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NYCC EXCLUSIVE: Time-Crossed Icons Clash in Wagner’s “The Shadow Vs. Grendel”

by  in Comic News Comment
NYCC EXCLUSIVE: Time-Crossed Icons Clash in Wagner’s “The Shadow Vs. Grendel”

Matt Wagner is about to merge two of the defining eras of his comics career.

In advance of New York Comic Con, Dark Horse Comics and Dynamite Entertainment have jointly announced that the award-winning writer/artist is crafting a brand-new three-issue series titled “The Shadow Vs. Grendel.” The 48-page prestige format installments will bring the legendary hero of the pulp era currently under the eye of Dynamite into contact with one of Wagner’s most famous creator-owned characters as the classic pulp hero clashes with cunning mob assassin Hunter Rose.

The Grendel story defined Wagner’s voice in the earliest days of his career, eventually expanding into a world of stories told in collaboration with other artists and writers. But as he brings the character into the realm of one of his favorite classic heroes — and one he’s worked on during his current stint reviving icons with Dynamite — Wagner is once again handling the story solo.

CBR News has the exclusive first interview with Wagner about the 2014 project, as the creator explains why this is the right time to return to Hunter Rose’s world, hints at what the villain and Lamont Cranston have in common. He also discusses the similarities this project has with his “Grendel/Batman” stories and gives a first look at what it will take to put Rose into the 1940s environment he’s always dreamed of.

CBR News: Matt, with “The Shadow Versus Grendel” you’re combining the personal creator-owned side of your career with your continuing love and expansion of classic pulp heroes. But my first question has to be, how in the heck do you get these two together? Hunter Rose was a modern character, while the Shadow comes from the Golden Age of the pulps. What gets them in the same place?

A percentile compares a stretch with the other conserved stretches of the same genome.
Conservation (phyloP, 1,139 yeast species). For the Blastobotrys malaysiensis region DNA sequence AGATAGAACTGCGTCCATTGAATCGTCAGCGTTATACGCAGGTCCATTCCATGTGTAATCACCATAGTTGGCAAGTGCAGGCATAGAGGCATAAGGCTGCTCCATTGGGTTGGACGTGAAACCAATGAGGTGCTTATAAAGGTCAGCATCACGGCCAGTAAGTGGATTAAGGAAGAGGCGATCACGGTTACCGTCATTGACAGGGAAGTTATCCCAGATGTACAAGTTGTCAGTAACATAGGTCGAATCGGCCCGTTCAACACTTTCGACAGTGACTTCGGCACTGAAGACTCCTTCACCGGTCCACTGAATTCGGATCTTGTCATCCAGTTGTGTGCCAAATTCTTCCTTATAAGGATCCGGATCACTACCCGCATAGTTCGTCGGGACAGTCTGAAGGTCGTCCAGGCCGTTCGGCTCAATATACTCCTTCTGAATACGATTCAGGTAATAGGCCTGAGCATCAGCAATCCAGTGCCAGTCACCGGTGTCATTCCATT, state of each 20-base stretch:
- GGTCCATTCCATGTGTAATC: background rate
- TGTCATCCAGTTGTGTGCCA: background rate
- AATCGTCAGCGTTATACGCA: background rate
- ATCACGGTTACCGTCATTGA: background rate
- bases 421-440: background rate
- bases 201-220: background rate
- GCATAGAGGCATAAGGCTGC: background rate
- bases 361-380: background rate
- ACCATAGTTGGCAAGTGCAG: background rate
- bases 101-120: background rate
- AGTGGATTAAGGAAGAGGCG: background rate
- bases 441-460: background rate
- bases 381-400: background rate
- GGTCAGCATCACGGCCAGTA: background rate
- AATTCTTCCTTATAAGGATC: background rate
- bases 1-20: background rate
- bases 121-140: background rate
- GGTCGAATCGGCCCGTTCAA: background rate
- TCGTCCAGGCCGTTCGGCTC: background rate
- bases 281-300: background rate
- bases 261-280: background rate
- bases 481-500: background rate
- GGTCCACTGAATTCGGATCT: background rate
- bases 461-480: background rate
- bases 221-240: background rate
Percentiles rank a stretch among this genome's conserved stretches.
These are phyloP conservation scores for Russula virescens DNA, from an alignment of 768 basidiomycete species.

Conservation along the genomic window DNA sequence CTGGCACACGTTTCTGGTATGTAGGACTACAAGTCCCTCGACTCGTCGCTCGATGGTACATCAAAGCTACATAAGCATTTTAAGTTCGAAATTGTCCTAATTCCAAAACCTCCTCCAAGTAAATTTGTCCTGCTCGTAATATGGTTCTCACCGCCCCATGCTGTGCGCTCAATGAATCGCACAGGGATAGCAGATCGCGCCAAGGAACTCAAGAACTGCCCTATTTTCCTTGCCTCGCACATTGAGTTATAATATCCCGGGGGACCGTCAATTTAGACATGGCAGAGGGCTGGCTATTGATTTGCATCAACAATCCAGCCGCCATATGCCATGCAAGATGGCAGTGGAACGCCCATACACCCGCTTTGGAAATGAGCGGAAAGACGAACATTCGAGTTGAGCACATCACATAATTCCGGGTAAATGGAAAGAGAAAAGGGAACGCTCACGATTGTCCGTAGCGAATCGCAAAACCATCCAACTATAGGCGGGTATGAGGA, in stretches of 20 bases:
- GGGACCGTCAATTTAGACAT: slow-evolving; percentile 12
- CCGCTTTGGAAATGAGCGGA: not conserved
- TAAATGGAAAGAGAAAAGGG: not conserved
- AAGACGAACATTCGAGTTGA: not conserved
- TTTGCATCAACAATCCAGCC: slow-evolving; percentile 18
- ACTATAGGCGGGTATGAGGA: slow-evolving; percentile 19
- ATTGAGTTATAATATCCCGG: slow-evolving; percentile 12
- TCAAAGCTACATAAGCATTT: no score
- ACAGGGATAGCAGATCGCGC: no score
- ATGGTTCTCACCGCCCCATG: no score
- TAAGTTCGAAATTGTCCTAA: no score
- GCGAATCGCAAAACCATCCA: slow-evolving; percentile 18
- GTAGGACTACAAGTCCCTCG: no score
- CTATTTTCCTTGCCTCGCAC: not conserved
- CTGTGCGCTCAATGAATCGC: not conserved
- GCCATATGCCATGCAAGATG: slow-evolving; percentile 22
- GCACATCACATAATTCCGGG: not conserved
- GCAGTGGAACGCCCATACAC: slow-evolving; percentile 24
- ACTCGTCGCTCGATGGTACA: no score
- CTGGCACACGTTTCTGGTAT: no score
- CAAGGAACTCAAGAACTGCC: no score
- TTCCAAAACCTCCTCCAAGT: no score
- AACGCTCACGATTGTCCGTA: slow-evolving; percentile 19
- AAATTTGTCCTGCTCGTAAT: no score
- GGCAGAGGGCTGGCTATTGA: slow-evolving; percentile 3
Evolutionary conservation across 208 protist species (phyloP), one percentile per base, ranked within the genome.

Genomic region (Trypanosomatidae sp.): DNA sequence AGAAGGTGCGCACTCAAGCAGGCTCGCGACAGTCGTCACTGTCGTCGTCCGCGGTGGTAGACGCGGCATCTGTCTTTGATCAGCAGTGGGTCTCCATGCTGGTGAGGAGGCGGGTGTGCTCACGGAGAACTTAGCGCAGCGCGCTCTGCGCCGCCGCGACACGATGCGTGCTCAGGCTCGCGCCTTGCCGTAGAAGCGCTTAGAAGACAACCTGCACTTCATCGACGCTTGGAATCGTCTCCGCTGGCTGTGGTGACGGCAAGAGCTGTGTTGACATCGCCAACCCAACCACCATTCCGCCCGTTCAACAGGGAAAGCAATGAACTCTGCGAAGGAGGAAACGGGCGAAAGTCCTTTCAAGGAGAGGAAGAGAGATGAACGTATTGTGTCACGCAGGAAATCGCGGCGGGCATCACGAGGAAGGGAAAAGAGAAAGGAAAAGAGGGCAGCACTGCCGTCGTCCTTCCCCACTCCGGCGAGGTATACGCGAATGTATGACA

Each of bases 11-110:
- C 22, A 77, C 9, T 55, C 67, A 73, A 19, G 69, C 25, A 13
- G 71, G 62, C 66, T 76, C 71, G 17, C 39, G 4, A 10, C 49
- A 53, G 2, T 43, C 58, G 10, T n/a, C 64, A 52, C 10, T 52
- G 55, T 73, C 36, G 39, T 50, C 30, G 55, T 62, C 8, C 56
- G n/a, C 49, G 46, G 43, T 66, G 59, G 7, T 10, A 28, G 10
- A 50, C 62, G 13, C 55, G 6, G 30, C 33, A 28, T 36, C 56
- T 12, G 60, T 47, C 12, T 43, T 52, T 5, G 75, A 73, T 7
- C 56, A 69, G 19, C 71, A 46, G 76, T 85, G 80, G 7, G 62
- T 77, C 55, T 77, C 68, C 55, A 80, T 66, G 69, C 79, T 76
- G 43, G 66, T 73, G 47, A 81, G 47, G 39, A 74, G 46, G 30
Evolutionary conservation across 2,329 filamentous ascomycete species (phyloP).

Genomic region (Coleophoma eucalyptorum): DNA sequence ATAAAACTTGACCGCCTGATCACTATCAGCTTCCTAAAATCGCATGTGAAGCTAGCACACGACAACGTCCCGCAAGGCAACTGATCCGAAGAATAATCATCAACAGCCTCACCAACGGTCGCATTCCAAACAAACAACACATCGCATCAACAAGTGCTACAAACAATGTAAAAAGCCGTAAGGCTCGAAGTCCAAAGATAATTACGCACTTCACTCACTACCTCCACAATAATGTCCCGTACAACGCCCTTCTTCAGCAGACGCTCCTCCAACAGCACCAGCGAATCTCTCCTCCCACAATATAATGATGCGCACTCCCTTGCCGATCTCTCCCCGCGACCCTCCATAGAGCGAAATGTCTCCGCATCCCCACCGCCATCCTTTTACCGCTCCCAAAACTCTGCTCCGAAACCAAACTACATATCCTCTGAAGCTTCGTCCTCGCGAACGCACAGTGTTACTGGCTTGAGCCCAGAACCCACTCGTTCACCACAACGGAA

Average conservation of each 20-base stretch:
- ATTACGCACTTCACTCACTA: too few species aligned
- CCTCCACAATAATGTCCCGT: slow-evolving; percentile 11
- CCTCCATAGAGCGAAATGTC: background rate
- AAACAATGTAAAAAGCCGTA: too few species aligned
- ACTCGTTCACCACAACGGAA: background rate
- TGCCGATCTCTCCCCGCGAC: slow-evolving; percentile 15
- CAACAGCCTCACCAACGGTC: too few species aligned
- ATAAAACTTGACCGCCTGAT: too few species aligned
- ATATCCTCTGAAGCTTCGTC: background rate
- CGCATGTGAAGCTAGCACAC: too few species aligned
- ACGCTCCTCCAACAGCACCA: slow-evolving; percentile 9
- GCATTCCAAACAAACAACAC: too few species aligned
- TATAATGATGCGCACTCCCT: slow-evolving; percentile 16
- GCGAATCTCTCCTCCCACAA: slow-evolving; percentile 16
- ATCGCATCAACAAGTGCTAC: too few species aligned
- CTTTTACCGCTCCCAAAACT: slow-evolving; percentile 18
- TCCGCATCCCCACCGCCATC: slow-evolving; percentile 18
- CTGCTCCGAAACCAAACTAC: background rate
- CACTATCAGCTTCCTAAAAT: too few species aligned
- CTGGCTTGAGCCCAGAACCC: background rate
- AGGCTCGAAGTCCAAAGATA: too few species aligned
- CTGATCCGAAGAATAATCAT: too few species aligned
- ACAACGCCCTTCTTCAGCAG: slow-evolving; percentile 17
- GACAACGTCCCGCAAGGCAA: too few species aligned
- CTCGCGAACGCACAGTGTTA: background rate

Matt Wagner: Grendel as Hunter Rose is almost a character out of time. He seems like a character who kind of missed the Golden Age of America in the ’30s and ’40s — the times he would have loved to have lived in. Especially the American urban scene and the American art scene of that time and the Hollywood high style and fashion realities. In my “Grendel” narrative, Hunter’s life takes place in the early to mid ’80s, so I have to find a way to put these two characters together.

Even though I liked Howard Chaykin’s modernized version of the Shadow, I kind of have a rule that most of these pop culture icons only work in the time and place that they were created. Regardless of the current adaptation of Sherlock Holmes on BBC, generally Sherlock only works in Victorian London. I think the same is true of the Shadow. He works in the ’30s. For one thing, that’s the era where every man on the street wore a hat. Additionally, he worked in a time where cities still had shadows. They kind of don’t anymore. I don’t know when the last time you were in New York, but I feel like it’s lit up like a pinball machine at all times of the day.

So to do this, I have to get Grendel back in time, somehow — and I do have a way to do it. Luckily, in the Grendel world there is an element of the supernatural. We don’t make a huge point of it, but of course, his main nemesis Argent is a werewolf character, and on vampires factor into the narrative quite highly as we go on. So I do have that “out,” but Hunter will have to go back in time to meet the Shadow.”

Tell me about the origin of this series. It’s been quite a while since you’ve done a Hunter Rose story — why return to him now, and in this form?